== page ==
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Many people believe that creativity is a trait that some are simply born with and others are unable to learn. And while some individuals certainly appear more creative than others, research shows that it is, in fact, a trait that everyone has within them. Rather than being an innate quality, creativity can simply be learned and harnessed like many other skills.
As explained in Business News Daily, the ability “to look at problems from different angles, to connect and combine concepts, and […] to challenge traditional assumptions” are at the heart of creativity. As such, at its core, you could argue that creativity is simply a form of problem-solving. This is why many jobs are far more creative than they first seem.
One example is the legal profession. Lawyers need to be creative when making arguments on behalf of their clients. Then they apply case law to back up their reasoning.
Another unexpectedly creative job is as a translator. Texts cannot simply be translated word-for-word to convey their full effect. The translator must also consider cultural differences in order to come up with something that conveys the spirit of the original. “Ultimately, it’s a skill which requires a great deal of problem-solving, particularly when it comes to determining how much social context should inform their work,” translation agency Global Voices explains.
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As such, creativity can be hugely beneficial to most jobs and businesses. This is why it’s always worth trying to develop this skill further in one way or another. If you’re looking to stimulate your own creative side, here are three tips for getting started.
1. Exercise Your Creativity
Creativity doesn’t just emerge from some magical section of the brain. It’s ultimately developed using the same tools used for other cognitive tasks, but applying them in specific ways. The more you engage in these kinds of activities, the more creative you’ll become. Think of it like exercising your creativity like a muscle. As Canadian psychologist Donald O. Hebb famously said: “Cells that fire together, wire together.” Practicing will make the connections between the relevant brain cells stronger, so you’ll become more creative.
To achieve this, it’s key that you make time to be actively creative. This typically means getting away from your phone and laptop. When you do, let your mind wander. This will help unlock your imaginative side.
Try to avoid bringing devices to bed or to the bathroom, and switch off notifications for social media and email apps. It’s also good to dedicate a specific period of time to creative thinking, like when you first wake up or during your lunch break. Try activities such as mind mapping or storyboarding your ideas. Even a simple stroll can improve brain function and boost your creativity.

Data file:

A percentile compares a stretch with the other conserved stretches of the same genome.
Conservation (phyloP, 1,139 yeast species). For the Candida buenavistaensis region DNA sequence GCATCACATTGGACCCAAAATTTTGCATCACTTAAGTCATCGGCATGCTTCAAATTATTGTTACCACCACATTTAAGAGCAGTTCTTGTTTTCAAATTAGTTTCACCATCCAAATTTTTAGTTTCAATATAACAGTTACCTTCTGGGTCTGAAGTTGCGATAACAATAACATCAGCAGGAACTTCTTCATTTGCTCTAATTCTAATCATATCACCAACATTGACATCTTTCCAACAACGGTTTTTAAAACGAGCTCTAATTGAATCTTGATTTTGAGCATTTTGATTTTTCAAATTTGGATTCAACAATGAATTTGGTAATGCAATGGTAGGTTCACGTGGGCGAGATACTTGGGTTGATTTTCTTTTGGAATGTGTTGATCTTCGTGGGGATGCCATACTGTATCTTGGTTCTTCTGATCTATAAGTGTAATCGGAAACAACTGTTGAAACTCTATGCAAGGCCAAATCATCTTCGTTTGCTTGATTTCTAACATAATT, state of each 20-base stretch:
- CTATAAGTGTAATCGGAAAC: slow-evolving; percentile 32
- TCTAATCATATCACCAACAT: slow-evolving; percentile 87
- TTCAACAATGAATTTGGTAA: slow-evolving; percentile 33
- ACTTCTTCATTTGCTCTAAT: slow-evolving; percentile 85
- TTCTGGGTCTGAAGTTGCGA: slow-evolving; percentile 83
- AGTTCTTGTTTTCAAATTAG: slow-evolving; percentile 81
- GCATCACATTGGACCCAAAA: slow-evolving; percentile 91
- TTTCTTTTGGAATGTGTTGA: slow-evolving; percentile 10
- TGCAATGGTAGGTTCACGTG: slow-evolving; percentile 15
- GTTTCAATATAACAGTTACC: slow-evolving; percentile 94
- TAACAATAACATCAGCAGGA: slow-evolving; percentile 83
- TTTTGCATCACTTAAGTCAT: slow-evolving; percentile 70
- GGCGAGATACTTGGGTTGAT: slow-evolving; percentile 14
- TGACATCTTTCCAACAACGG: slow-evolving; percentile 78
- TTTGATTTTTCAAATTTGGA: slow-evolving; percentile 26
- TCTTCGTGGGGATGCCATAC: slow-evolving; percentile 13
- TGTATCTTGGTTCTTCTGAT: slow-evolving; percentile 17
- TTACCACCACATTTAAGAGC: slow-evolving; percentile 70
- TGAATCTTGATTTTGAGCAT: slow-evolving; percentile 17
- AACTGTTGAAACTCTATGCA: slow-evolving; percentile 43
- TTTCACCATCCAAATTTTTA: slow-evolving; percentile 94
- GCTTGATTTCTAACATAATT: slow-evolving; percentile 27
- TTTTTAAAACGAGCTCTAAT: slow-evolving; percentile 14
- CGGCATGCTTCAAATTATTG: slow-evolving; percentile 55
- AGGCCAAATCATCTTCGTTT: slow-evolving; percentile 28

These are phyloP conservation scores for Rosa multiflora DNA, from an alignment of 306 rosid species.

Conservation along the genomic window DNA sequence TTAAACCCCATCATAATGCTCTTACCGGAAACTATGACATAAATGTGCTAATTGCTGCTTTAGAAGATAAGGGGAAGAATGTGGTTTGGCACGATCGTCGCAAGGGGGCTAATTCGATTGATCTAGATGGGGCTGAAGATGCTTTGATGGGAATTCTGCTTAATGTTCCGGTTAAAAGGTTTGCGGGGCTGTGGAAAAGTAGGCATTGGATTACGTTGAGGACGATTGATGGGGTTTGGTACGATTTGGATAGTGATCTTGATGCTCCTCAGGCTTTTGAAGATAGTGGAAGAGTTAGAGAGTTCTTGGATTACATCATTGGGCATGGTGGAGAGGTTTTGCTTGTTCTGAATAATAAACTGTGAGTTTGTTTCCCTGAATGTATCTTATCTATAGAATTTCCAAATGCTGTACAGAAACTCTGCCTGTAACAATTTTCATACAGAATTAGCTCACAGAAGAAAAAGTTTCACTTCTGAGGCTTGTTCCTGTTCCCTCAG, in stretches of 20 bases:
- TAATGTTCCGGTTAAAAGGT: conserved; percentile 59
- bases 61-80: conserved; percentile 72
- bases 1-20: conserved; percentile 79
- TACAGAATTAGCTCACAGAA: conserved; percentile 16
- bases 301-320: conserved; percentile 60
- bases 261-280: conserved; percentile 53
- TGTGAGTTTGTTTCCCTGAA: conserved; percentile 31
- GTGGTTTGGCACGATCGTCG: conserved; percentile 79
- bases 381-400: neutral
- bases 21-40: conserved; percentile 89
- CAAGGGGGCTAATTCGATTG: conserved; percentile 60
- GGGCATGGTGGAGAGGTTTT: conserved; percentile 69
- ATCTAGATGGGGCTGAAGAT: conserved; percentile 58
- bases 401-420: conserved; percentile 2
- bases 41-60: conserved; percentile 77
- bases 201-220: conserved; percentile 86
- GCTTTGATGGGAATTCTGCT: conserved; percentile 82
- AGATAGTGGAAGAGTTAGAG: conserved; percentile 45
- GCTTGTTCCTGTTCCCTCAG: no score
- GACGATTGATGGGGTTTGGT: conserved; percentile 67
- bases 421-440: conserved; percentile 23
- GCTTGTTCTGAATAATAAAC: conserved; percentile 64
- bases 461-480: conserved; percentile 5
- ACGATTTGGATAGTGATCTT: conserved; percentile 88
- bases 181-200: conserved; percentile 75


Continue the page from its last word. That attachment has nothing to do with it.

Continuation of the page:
2. Switch up Your Surroundings for More Creativity
Another easy way of getting inspired is to change your surroundings. Just going somewhere with a different color scheme can give your brain the added stimulation it needs. For example, green has been specifically proven to encourage creativity.
Other factors like lighting, tidiness, and the presence of plants can also bolster brainpower. In fact, the detoxifying effects of plants can improve creativity by 15%, while good lighting can increase alertness, mood, and productivity.
Your setting doesn’t just relate to your physical surroundings either. Who you’re with can also have a huge impact on your creativity. Sometimes shifting to a busier environment can get your creative juices flowing, and talking to others may give you the spark of inspiration you need. So, instead of sticking to the same work spot in your office, you could be better off spending more time in communal areas, sharing ideas with your colleagues.
3. Never Stop Learning
When was the last time you learned about a completely random topic, like why seasons changed or how feudalism operated? Well, if creativity is what you want, now could be the perfect time to do your research. Absorbing unfamiliar topics and broadening the horizons of your knowledge can help you think more expansively. After all, in some way, every new idea stems from what we already know.
Consider taking a course in something you know nothing about. (Sites like Future Learn, Open Learn, and Alison are great places to do this.) Alternatively, dive down an Internet rabbit hole about a particular subject that interests you, or simply ask friends in different industries what exactly they do. While it probably won’t be immediately obvious how this will benefit you, these bits of knowledge could prove surprisingly useful during future brainstorming sessions.
About the Author
Syna Smith is head of SEO at a top SEO agency, with eight years of experience in the digital marketing field. She is a dynamic problem-solver and an expert in blog outreach.